Niger Niger

The UN Human Development Index ranked Niger as one of the poorest places on earth. Donate now.

The UN Human Development Index ranked Niger as one of the poorest places on earth. Donate now.

One of the world’s poorest countries, Niger has been facing an ongoing food crisis for several years.

CARE Niger was established in 1974 in response to famine and has since impacted the lives of more than 4 million people through our work empowering women and youth, managing natural resources, promoting food security and nutrition, economic opportunities for youth and interfaith dialogue, adaptation to climate change and responding to emergencies.

Niger is the birthplace of our successful and often-replicated Village Savings and Loan Associations program, which economically empowers women and raises their social and political status.

Most of the population depend on small-scale agriculture to survive and, due to constant drought, do not have enough to eat during the country’s lean season. To help bring about sustainable change, we’re working with Niger’s most vulnerable families, supporting them with emergency and development efforts.

Fast Facts

Population: 19.2 million (July 2017 est.)
Life expectancy: 55.9 years (54.7 years male, 57.3 years female) (2017 est.)
Infant mortality: 81.1 deaths/1,000 live births (2017 est.)
Under-5 mortality*: 91.3 deaths/1,000 live births (2016 est.)
Maternal mortality: 553 deaths/100,000 live births (2015 est.)
Adult literacy rate: 19.1% (27.3% male, 11% female) (2015 est.)
Access to improved drinking water:  58.2% (100% urban, 48.6% rural)
Access to improved sanitation: 10.9% (37.9% urban, 4.6% rural)
Labour force participation rate^: 90.6% male, 67.4% female (2017 est.)
Percentage of seats held by women in national parliament^: 17%
GDP per capita: $1,200 (2017 est.)

Source: CIA World Factbook, *UNICEF, ^World Bank

West Africa refugee crisis

Conflict in northern Nigeria is causing a regional humanitarian crisis, with tens of thousands of people fleeing the border into Niger, Chad and Cameroon.

Refugees are putting a heavy strain on communities in Niger already struggling with food shortage. Fighting on the Nigerian border is also causing displacement of people within Niger. This adds to the burden for host families, who are already exhausted by two years of pressure and stress.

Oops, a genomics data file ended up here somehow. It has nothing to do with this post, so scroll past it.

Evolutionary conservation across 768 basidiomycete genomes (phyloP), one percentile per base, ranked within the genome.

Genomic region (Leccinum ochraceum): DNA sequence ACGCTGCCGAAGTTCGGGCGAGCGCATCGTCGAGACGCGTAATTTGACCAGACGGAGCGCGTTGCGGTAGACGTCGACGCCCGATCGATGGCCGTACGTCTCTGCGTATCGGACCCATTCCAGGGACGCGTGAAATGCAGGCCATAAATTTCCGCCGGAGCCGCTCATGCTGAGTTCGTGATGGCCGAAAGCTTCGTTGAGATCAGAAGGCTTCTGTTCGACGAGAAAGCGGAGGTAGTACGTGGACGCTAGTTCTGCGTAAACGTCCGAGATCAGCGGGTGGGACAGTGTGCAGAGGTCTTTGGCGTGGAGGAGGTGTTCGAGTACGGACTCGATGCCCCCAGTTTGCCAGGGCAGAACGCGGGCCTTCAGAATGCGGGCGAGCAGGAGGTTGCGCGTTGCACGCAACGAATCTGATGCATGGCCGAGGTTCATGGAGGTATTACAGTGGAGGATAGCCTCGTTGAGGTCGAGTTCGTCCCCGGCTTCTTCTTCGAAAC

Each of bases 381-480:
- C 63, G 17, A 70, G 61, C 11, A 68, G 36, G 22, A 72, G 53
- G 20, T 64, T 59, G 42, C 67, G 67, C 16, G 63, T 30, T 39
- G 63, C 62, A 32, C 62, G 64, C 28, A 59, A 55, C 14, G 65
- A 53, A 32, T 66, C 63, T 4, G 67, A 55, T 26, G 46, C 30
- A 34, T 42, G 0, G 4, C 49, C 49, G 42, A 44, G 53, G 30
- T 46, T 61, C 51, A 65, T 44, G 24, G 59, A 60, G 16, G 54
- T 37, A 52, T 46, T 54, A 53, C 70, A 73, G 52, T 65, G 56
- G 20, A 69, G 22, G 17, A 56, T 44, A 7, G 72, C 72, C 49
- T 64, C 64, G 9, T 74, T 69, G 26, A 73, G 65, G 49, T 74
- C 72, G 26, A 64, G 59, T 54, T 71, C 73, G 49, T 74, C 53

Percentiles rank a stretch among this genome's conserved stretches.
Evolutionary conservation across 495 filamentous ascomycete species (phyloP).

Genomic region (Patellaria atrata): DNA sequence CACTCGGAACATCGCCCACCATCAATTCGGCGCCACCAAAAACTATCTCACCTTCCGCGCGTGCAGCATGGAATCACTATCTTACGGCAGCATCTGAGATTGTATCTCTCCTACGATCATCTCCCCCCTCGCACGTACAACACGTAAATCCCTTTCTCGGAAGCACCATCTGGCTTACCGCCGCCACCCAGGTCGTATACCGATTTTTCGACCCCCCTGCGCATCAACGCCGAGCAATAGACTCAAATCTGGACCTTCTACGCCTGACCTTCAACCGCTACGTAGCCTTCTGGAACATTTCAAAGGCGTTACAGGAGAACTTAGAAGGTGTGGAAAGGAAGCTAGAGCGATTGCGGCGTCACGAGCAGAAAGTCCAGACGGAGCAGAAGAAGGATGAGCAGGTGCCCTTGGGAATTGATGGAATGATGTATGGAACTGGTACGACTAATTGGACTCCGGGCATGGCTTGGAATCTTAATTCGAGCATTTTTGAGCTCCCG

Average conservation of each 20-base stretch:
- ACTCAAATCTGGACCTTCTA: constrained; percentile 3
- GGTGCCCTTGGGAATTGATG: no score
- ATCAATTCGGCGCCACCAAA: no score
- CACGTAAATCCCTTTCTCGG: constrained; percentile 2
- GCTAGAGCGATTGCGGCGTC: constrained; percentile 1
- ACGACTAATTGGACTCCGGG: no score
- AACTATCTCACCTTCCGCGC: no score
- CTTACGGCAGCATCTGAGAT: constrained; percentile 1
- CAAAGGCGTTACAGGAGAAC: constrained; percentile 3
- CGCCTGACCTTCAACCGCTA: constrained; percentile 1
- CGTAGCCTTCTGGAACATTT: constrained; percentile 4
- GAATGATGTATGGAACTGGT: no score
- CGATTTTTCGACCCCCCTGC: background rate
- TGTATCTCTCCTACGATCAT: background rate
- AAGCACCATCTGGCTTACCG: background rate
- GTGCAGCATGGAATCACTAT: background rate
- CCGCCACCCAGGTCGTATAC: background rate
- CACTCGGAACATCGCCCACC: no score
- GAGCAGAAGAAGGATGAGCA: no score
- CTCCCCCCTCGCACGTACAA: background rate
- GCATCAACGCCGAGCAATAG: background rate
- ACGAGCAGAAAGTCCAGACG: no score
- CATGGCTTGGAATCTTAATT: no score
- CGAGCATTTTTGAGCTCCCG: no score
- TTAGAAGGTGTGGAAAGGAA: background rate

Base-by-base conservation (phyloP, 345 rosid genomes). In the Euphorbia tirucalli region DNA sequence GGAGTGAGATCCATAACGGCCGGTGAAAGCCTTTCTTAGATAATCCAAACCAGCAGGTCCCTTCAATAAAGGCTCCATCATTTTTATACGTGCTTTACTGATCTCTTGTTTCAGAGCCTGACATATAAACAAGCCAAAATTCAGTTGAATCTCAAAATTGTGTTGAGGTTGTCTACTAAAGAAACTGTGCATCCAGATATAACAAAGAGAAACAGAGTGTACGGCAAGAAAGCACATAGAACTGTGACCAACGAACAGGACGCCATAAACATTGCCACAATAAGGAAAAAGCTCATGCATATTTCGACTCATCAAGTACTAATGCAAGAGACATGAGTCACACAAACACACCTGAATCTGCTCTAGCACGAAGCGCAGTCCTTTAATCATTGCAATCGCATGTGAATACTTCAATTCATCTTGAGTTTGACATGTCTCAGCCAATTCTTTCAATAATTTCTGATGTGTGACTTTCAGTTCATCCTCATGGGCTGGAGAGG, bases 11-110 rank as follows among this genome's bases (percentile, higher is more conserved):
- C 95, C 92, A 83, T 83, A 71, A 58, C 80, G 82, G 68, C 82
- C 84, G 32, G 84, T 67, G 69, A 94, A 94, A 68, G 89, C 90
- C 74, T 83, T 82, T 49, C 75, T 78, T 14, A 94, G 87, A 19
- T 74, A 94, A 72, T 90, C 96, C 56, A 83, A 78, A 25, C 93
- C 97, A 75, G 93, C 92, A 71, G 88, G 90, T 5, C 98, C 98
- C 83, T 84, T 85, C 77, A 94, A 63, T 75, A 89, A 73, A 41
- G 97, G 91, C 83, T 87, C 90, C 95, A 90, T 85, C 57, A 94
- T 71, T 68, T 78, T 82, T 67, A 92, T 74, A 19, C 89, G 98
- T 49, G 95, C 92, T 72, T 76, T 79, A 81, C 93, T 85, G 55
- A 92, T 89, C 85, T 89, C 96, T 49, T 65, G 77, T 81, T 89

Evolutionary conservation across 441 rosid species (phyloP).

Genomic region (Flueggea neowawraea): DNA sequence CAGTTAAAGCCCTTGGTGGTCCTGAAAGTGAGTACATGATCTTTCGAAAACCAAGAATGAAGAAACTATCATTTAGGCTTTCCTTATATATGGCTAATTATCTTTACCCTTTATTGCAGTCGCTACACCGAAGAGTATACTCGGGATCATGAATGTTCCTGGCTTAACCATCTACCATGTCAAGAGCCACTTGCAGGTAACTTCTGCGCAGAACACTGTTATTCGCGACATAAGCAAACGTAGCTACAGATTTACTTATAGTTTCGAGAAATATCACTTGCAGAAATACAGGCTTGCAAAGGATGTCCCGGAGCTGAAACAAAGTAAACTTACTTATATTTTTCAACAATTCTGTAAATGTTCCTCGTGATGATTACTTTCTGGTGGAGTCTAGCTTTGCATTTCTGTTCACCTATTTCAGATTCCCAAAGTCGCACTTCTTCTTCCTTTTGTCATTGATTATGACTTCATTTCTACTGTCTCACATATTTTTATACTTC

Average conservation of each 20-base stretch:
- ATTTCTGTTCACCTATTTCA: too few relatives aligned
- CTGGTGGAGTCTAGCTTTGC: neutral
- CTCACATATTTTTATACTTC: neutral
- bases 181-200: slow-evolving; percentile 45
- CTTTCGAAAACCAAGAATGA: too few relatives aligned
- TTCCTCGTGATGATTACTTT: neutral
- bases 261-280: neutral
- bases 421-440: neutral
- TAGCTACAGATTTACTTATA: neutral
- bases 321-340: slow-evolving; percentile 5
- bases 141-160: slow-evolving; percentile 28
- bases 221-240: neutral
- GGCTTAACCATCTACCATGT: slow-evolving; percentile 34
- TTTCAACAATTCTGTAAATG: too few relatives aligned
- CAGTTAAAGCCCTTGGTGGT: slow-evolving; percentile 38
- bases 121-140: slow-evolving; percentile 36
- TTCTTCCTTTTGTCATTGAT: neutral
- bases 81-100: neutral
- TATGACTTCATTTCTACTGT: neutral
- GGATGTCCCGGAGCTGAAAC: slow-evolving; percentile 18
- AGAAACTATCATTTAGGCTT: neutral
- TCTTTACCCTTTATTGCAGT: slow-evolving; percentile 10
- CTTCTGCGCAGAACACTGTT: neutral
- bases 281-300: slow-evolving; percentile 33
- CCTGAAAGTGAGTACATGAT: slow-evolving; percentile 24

In the region of Diffa, more than half of the population do not have secure access to food and about a quarter of children under the age of five suffer from acute malnutrition. Lack of clean water has contributed to a regional epidemic of cholera. Hundreds of cases have been reported, mainly among displaced people.

We have reached almost 54,000 people in southern Niger with food, cash, drinking water and hygiene kits.

You can help more people gain access to life-saving aid, by donating to our 
Global Emergency Fund.

Village savings and loans

CARE Niger has been working with communities to establish women-run cereal banks for several years. Cereal banks are community-led organisations that buy grains just after harvest when prices are low, store them until the lean season arrives, and then sell them at prices lower than market but sufficient to make a small profit. Cereal banks help foster new opportunities in communities while ensuring that food is available year-round.

Our Village Savings and Loans Associations (VSLAs) first began in Niger, and are known locally as ‘Mata Masu Dubara’ (MMD) (translated as ‘women on the move’). Access to money through VSLAs means communities can afford essentials and invest in their future.

Donate now

Support our ongoing work to create a more equal world.

Your donation can help end extreme poverty and give people the means to build a better future for themselves in countries like Niger.

For those living in extreme poverty, your support brings education and training, healthcare and clean water, nutritious food, and new ways to earn an income. And in times of crisis, you help us deliver emergency relief. Please donate today.

Other Resources and Highlights

Banner image ©Rodrigo Ordonez/CARE